Many countries that have TV use a system called a "TV license". The idea is simple: you pay a yearly fee that allows you to receive TV as a whole. And the reason is simple: it funds the public broadcasters.
Throughout the years, many countries introduced and abolished licensing. Here's a few:
Countries that currently use a license:
In Japan, it costs ¥15,490 for a terrestrial license and ¥25,520 for a satellite license. It is required that every house in Japan with a TV should have the license as well. However, unlike the UK, there is no fine if you avoid paying it, and there has been an "epidemic" of people not paying it, due to a series of NHK scandals.
United Kingdom (BBC)
The most famous example, Trope Maker
and Trope Codifier
of the TV license is in the United Kingdom
, provided by The BBC
. As of 2019, the colour TV license is £154.50 and the black and white TV license (for the very few who still own one) is £52.
Under the law, it is classed as a tax, so evading the license is tax evasion and you can be arrested for it. The BBC operates TV detector vans which can supposedly detect if a TV is in use inside a house; the specifics on how they operate have not been made public and they only serve as a deterrent since further evidence is required to prosecute a license fee evader.
The predecessor to the TV license was the radio license, which dated back to the BBC's founding in 1922; it was initially 10 shillings
and remained at that rate until World War II. Pre-war TV broadcasts were covered under the radio license; the separate TV license was introduced in 1946 at an initial rate of £2. The radio license was raised to £1 that same year, then to £1.5s in 1965 until it was abolished in 1971 and rolled into the TV license. The colour license was introduced in 1968 (a year after BBC2 began colour broadcasts) as a supplementary fee of £5 over the £5 monochrome license. The BBC iPlayer is covered by the license since 2016; before then, the license was not required to watch it.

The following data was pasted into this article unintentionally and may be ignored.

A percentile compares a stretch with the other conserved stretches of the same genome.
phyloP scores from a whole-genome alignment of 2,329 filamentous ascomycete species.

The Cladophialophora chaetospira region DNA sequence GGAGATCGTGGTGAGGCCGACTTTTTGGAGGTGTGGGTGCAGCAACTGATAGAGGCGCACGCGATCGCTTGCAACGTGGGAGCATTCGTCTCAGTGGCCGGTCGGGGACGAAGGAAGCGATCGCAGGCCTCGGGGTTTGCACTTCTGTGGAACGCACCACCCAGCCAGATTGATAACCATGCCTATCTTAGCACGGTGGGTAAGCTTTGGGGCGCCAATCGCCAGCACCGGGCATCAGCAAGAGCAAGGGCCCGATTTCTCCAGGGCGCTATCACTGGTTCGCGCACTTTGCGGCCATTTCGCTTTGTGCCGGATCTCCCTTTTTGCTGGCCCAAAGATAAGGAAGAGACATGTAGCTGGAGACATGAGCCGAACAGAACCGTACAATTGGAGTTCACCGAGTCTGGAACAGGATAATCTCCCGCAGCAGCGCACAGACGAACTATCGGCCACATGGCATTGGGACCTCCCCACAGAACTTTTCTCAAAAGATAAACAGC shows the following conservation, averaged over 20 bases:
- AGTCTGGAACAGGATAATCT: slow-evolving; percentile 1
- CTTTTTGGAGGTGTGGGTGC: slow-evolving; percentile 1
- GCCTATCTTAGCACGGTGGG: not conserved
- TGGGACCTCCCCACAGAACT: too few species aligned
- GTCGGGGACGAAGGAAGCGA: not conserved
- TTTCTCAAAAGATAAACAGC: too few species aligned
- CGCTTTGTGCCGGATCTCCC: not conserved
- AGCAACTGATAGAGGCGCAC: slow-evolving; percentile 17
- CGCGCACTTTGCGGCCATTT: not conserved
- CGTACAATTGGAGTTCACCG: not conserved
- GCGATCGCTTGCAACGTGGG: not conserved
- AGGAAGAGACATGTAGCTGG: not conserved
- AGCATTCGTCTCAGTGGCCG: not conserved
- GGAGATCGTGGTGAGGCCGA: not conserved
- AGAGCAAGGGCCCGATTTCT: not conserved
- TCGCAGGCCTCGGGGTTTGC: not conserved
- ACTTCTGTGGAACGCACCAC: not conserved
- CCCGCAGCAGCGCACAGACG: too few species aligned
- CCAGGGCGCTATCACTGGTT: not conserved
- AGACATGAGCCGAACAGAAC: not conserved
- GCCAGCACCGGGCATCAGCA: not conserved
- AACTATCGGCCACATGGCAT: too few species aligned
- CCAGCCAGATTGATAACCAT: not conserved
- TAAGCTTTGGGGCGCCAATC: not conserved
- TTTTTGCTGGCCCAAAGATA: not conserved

Countries that formerly used a license:
Australia (The ABC)
A radio license was introduced in the 1920s to finance the first private broadcasters, who were not allowed to run advertisements. When The ABC
was nationalised in 1932, the license was used to fund it and the interdiction on advertising for the private broadcasters was lifted. A separate TV license was introduced when TV broadcasts began in 1956. Licenses were abolished in 1974 by the Labor Party under the rationale that public funding would be a fairer method of funding government-owned broadcasting due to the near-universality of TV and radio ownership; as this was right before colour TV came to Australia, there never was a separate colour license.
Related television financing systems:
United States (PBS)
The Corporation for Public Broadcasting (CPB) was established by the federal government in 1967 to oversee public broadcasting. In 1970, it established PBS
as replacements for National Educational Television (NET) and National Educational Radio Network (NERN) respectively. The funding for both comes through donations from corporations, charitable foundations and "Viewers Like You
". Individual programs are funded via underwriting spots (the sponsor provides funding in exchange for a mention at the end of the show), while stations themselves are funded via the infamous "pledge drives
", which is where most of the individual viewer contributions come from.